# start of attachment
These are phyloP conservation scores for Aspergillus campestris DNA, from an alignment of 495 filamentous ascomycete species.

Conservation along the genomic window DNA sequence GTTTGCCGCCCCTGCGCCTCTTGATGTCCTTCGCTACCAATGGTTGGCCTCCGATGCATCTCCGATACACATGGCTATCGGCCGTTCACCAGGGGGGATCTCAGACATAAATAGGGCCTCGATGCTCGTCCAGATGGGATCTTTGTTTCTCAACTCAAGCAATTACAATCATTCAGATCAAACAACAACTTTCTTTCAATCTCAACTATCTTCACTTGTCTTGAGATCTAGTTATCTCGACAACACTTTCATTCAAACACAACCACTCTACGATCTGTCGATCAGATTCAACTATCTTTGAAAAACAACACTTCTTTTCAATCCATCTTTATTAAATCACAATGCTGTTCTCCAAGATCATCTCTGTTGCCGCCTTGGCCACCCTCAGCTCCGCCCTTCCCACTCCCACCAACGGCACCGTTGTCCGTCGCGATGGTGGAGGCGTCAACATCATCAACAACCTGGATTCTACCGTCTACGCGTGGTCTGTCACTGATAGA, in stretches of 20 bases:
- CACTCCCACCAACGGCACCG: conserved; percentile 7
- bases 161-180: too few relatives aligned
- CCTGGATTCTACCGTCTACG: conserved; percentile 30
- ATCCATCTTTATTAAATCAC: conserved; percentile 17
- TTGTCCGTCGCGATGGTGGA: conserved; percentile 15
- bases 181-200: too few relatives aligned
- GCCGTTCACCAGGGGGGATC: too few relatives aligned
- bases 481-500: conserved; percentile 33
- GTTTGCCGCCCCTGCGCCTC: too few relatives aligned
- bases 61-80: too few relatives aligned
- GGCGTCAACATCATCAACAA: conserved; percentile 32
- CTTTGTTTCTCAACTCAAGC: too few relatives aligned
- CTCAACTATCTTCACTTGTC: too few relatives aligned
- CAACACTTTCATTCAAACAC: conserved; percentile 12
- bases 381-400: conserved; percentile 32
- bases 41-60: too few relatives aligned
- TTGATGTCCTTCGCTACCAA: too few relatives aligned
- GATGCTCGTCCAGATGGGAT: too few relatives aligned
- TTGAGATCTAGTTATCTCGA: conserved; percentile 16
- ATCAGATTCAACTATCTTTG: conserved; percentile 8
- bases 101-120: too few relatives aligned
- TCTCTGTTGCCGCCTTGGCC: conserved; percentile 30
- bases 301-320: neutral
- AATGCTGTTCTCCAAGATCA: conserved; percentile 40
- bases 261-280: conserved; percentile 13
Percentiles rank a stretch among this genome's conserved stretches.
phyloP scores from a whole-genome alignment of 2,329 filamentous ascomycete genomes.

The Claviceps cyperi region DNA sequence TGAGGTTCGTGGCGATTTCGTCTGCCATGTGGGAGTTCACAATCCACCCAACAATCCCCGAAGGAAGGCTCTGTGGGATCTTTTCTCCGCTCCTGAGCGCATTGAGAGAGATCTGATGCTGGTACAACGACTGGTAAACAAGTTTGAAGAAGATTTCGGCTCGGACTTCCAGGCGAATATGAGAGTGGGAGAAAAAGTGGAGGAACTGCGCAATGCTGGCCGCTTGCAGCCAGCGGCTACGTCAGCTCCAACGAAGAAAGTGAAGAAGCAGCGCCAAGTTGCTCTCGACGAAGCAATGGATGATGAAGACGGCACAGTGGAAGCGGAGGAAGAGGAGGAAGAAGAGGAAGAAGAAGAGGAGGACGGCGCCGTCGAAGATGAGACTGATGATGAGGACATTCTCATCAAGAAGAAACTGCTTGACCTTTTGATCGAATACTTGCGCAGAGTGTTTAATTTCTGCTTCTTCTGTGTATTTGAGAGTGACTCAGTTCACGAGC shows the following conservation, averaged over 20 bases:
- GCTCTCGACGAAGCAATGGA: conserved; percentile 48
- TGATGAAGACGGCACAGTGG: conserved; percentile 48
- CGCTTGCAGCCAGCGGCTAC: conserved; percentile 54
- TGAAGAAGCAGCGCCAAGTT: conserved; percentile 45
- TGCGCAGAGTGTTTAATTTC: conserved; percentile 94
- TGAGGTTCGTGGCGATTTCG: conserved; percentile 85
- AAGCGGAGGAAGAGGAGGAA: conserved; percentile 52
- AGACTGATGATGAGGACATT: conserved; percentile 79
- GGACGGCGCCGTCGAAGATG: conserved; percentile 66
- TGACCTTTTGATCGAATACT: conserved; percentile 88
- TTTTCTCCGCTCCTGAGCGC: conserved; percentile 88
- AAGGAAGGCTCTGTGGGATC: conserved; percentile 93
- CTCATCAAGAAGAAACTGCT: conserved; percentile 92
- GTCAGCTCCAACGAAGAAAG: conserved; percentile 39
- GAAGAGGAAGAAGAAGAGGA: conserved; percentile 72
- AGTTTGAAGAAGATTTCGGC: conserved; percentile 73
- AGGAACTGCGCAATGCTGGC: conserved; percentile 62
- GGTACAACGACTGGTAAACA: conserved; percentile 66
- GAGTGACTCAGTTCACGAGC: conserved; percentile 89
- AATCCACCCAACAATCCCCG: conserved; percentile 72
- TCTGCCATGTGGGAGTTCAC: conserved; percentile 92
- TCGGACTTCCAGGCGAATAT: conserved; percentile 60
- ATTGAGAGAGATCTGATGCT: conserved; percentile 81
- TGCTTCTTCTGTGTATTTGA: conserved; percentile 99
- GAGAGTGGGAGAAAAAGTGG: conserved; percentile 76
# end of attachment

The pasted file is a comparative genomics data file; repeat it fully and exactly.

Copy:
These are phyloP conservation scores for Aspergillus campestris DNA, from an alignment of 495 filamentous ascomycete species.

Conservation along the genomic window DNA sequence GTTTGCCGCCCCTGCGCCTCTTGATGTCCTTCGCTACCAATGGTTGGCCTCCGATGCATCTCCGATACACATGGCTATCGGCCGTTCACCAGGGGGGATCTCAGACATAAATAGGGCCTCGATGCTCGTCCAGATGGGATCTTTGTTTCTCAACTCAAGCAATTACAATCATTCAGATCAAACAACAACTTTCTTTCAATCTCAACTATCTTCACTTGTCTTGAGATCTAGTTATCTCGACAACACTTTCATTCAAACACAACCACTCTACGATCTGTCGATCAGATTCAACTATCTTTGAAAAACAACACTTCTTTTCAATCCATCTTTATTAAATCACAATGCTGTTCTCCAAGATCATCTCTGTTGCCGCCTTGGCCACCCTCAGCTCCGCCCTTCCCACTCCCACCAACGGCACCGTTGTCCGTCGCGATGGTGGAGGCGTCAACATCATCAACAACCTGGATTCTACCGTCTACGCGTGGTCTGTCACTGATAGA, in stretches of 20 bases:
- CACTCCCACCAACGGCACCG: conserved; percentile 7
- bases 161-180: too few relatives aligned
- CCTGGATTCTACCGTCTACG: conserved; percentile 30
- ATCCATCTTTATTAAATCAC: conserved; percentile 17
- TTGTCCGTCGCGATGGTGGA: conserved; percentile 15
- bases 181-200: too few relatives aligned
- GCCGTTCACCAGGGGGGATC: too few relatives aligned
- bases 481-500: conserved; percentile 33
- GTTTGCCGCCCCTGCGCCTC: too few relatives aligned
- bases 61-80: too few relatives aligned
- GGCGTCAACATCATCAACAA: conserved; percentile 32
- CTTTGTTTCTCAACTCAAGC: too few relatives aligned
- CTCAACTATCTTCACTTGTC: too few relatives aligned
- CAACACTTTCATTCAAACAC: conserved; percentile 12
- bases 381-400: conserved; percentile 32
- bases 41-60: too few relatives aligned
- TTGATGTCCTTCGCTACCAA: too few relatives aligned
- GATGCTCGTCCAGATGGGAT: too few relatives aligned
- TTGAGATCTAGTTATCTCGA: conserved; percentile 16
- ATCAGATTCAACTATCTTTG: conserved; percentile 8
- bases 101-120: too few relatives aligned
- TCTCTGTTGCCGCCTTGGCC: conserved; percentile 30
- bases 301-320: neutral
- AATGCTGTTCTCCAAGATCA: conserved; percentile 40
- bases 261-280: conserved; percentile 13
Percentiles rank a stretch among this genome's conserved stretches.
phyloP scores from a whole-genome alignment of 2,329 filamentous ascomycete genomes.

The Claviceps cyperi region DNA sequence TGAGGTTCGTGGCGATTTCGTCTGCCATGTGGGAGTTCACAATCCACCCAACAATCCCCGAAGGAAGGCTCTGTGGGATCTTTTCTCCGCTCCTGAGCGCATTGAGAGAGATCTGATGCTGGTACAACGACTGGTAAACAAGTTTGAAGAAGATTTCGGCTCGGACTTCCAGGCGAATATGAGAGTGGGAGAAAAAGTGGAGGAACTGCGCAATGCTGGCCGCTTGCAGCCAGCGGCTACGTCAGCTCCAACGAAGAAAGTGAAGAAGCAGCGCCAAGTTGCTCTCGACGAAGCAATGGATGATGAAGACGGCACAGTGGAAGCGGAGGAAGAGGAGGAAGAAGAGGAAGAAGAAGAGGAGGACGGCGCCGTCGAAGATGAGACTGATGATGAGGACATTCTCATCAAGAAGAAACTGCTTGACCTTTTGATCGAATACTTGCGCAGAGTGTTTAATTTCTGCTTCTTCTGTGTATTTGAGAGTGACTCAGTTCACGAGC shows the following conservation, averaged over 20 bases:
- GCTCTCGACGAAGCAATGGA: conserved; percentile 48
- TGATGAAGACGGCACAGTGG: conserved; percentile 48
- CGCTTGCAGCCAGCGGCTAC: conserved; percentile 54
- TGAAGAAGCAGCGCCAAGTT: conserved; percentile 45
- TGCGCAGAGTGTTTAATTTC: conserved; percentile 94
- TGAGGTTCGTGGCGATTTCG: conserved; percentile 85
- AAGCGGAGGAAGAGGAGGAA: conserved; percentile 52
- AGACTGATGATGAGGACATT: conserved; percentile 79
- GGACGGCGCCGTCGAAGATG: conserved; percentile 66
- TGACCTTTTGATCGAATACT: conserved; percentile 88
- TTTTCTCCGCTCCTGAGCGC: conserved; percentile 88
- AAGGAAGGCTCTGTGGGATC: conserved; percentile 93
- CTCATCAAGAAGAAACTGCT: conserved; percentile 92
- GTCAGCTCCAACGAAGAAAG: conserved; percentile 39
- GAAGAGGAAGAAGAAGAGGA: conserved; percentile 72
- AGTTTGAAGAAGATTTCGGC: conserved; percentile 73
- AGGAACTGCGCAATGCTGGC: conserved; percentile 62
- GGTACAACGACTGGTAAACA: conserved; percentile 66
- GAGTGACTCAGTTCACGAGC: conserved; percentile 89
- AATCCACCCAACAATCCCCG: conserved; percentile 72
- TCTGCCATGTGGGAGTTCAC: conserved; percentile 92
- TCGGACTTCCAGGCGAATAT: conserved; percentile 60
- ATTGAGAGAGATCTGATGCT: conserved; percentile 81
- TGCTTCTTCTGTGTATTTGA: conserved; percentile 99
- GAGAGTGGGAGAAAAAGTGG: conserved; percentile 76